Chris: My two favorite teammates were (place-kicker) J.R. Jenkins and (defensive lineman) Jimmy Parker. Jenkins was my roommate for three years and best friend - still -- to this day. Parker is just as close and we had similar academic schedules and we enjoyed a lot of the same interests.
JB: You went through four years of college and a decade-long NFL career with only one bad snap (darn remarkable, I say). When did that occur and how did it happen?
Chris: I can't believe you're going to make me mention the only bad snap I had in 14 years. It was on Dec. 11, 2006 -- Monday Night Football of all games - (at St. Louis) against the Bears. The ball just got stuck in the turf when I went to snap it ... Just one of those freak instances that happened.
JB: You were back working with the Herd during spring practice on long snapping. What was that experience like?
Chris: I did work with Matt Cincotta a few times during the offseason. Coach Holliday called and asked me to come and take a look at him. He wanted him to do some things in protection that he hasn't done before. I think that it's very important for guys to come back and talk and work with the younger guys. It's a great way to give back to the program, and hopefully guys can learn a few things about the game and life in general from us veterans.
JB: How much do you miss the game?
Chris: I miss the game very much; the transition is very hard. I've played ball since I was 5 years old. I miss the feeling of competition on game day. I miss the locker room and the camaraderie with the fellas, but it's a whole new ball game and I'm ready move on.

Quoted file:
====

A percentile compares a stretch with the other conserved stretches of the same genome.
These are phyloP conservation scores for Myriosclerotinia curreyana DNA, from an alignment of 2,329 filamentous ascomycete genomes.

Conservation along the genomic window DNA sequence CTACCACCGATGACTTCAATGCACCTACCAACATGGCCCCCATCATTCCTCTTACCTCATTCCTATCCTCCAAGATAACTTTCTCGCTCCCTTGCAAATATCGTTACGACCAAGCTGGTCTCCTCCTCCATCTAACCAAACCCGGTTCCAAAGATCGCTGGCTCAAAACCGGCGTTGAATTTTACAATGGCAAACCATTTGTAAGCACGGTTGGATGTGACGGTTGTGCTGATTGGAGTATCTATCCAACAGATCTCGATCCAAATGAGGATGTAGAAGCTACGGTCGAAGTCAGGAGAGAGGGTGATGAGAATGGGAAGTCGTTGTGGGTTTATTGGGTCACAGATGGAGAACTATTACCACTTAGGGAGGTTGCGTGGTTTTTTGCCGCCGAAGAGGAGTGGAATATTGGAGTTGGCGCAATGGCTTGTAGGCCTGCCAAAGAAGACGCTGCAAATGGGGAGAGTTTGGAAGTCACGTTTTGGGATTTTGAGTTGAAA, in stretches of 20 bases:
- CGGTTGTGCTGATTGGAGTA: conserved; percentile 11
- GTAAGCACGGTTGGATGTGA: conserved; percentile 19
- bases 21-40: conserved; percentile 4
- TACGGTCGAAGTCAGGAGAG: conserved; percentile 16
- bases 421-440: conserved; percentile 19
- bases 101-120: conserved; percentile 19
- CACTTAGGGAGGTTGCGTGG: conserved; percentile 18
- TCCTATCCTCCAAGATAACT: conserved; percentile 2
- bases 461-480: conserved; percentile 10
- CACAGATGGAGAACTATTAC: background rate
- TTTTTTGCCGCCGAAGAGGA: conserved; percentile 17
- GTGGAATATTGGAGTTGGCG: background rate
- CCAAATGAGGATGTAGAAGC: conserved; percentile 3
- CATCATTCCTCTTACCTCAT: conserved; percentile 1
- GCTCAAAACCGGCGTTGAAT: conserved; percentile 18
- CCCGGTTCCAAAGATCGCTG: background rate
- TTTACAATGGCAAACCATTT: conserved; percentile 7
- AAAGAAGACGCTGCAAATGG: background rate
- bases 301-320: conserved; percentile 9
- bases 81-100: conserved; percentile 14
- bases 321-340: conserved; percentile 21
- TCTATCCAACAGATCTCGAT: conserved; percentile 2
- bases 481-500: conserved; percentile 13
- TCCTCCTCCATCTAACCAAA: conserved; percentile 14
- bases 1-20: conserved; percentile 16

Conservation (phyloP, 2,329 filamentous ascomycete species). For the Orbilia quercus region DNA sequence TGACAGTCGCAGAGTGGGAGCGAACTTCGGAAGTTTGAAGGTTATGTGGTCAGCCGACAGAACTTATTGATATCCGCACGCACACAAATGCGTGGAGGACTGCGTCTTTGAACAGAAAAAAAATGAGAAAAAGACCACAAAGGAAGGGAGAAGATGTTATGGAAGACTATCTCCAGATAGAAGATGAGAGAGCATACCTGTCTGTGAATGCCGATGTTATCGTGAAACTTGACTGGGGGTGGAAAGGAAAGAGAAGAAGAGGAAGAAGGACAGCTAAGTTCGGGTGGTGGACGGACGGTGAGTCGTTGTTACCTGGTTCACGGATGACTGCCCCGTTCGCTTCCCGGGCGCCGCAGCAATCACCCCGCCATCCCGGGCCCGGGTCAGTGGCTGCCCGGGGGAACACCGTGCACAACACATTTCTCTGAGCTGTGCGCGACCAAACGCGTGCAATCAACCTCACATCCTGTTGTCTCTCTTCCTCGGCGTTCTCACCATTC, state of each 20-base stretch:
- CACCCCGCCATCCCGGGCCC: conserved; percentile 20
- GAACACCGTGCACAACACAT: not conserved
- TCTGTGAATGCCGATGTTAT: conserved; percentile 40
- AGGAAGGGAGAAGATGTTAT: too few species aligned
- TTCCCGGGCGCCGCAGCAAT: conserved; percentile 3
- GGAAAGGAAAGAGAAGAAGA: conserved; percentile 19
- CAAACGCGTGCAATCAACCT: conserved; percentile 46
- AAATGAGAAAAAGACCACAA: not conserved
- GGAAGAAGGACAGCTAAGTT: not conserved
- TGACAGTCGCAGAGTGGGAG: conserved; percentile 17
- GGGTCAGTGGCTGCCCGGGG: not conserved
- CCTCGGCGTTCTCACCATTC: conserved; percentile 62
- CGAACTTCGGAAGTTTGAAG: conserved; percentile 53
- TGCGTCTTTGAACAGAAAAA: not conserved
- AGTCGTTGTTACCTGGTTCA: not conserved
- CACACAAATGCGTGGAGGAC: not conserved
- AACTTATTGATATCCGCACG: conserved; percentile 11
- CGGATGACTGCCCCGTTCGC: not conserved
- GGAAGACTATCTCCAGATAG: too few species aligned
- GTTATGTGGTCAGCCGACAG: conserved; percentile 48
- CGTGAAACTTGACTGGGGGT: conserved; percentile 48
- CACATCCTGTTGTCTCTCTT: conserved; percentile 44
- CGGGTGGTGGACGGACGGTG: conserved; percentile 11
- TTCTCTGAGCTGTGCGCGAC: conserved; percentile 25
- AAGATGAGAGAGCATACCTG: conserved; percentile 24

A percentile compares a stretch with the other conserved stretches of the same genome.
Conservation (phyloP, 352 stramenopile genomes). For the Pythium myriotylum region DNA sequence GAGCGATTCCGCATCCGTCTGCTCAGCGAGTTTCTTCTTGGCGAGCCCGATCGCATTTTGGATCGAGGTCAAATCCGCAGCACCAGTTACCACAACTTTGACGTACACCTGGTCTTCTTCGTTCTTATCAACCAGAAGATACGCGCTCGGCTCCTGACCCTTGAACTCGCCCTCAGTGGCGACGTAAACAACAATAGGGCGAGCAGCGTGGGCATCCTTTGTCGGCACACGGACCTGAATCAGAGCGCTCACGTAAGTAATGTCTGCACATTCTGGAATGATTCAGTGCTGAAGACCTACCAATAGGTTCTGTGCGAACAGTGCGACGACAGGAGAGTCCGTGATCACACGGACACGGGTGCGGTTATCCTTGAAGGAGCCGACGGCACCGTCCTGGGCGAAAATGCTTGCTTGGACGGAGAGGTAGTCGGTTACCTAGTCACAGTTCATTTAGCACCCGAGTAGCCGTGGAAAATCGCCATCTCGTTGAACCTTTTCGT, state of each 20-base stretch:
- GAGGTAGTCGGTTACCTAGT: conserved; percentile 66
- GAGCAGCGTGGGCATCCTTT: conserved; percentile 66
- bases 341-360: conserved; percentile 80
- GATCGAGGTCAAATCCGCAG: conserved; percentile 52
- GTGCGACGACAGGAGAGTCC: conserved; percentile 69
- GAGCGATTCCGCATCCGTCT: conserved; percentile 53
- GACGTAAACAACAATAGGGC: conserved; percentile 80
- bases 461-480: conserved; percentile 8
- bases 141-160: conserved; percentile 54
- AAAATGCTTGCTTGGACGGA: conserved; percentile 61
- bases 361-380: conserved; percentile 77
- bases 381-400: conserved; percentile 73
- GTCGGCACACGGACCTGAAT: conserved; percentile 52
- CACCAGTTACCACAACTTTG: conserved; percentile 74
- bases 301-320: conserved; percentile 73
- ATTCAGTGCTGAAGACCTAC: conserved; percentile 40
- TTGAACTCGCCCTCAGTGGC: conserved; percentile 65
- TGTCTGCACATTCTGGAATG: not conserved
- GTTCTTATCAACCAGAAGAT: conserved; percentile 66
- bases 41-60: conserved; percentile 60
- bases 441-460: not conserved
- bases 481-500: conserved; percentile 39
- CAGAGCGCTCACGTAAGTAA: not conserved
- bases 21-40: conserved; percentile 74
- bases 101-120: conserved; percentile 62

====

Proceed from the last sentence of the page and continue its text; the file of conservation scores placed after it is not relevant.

JB: You were a teammate of Herd WR coach Mike Furrey with the St. Louis Rams. How well did you and Mike know each other then, and have you continued that contact and/or friendship?
Chris: Mike and I were teammates in St. Louis for three years. Mike and I put up trim and crown molding in my St. Louis house together long ago. He is also the President of the Basket Of Hope Foundation that I am a part of, and we work together with that. He loves the Marshall experience and we are lucky to have him a part of our family. He and I are very good friends.
JB: You are a member of the M Club at Marshall. How important to you is building those membership numbers to have former Herd athletes - and teammates of your - involved?
Chris: I joined the M Club because it's a great way to stay involved in and be a part of Marshall University athletics. I've encouraged a lot of former teammates to get involved. It's great to see those guys in the tailgate area after all these years.
JB: You have been a recent donor to the Vision Campaign. How enthused are you about the projects involved and how important will these facilities be in advancing the Herd programs?
Chris: I have recently made a personal donation to the Vision Campaign. It is a necessity if we as a program want to grow as a university and compete at a high level -- year in and year out. We have to make a splash in recruiting and when top recruits come to Huntington, they fall in love with the University and atmosphere, but we lack the facilities to keep them here. We continue to rise as a University but we are not finished. We want to take the national stage as an athletic program and the Vision Campaign and its facilities are going to give us that opportunity. GO HERD!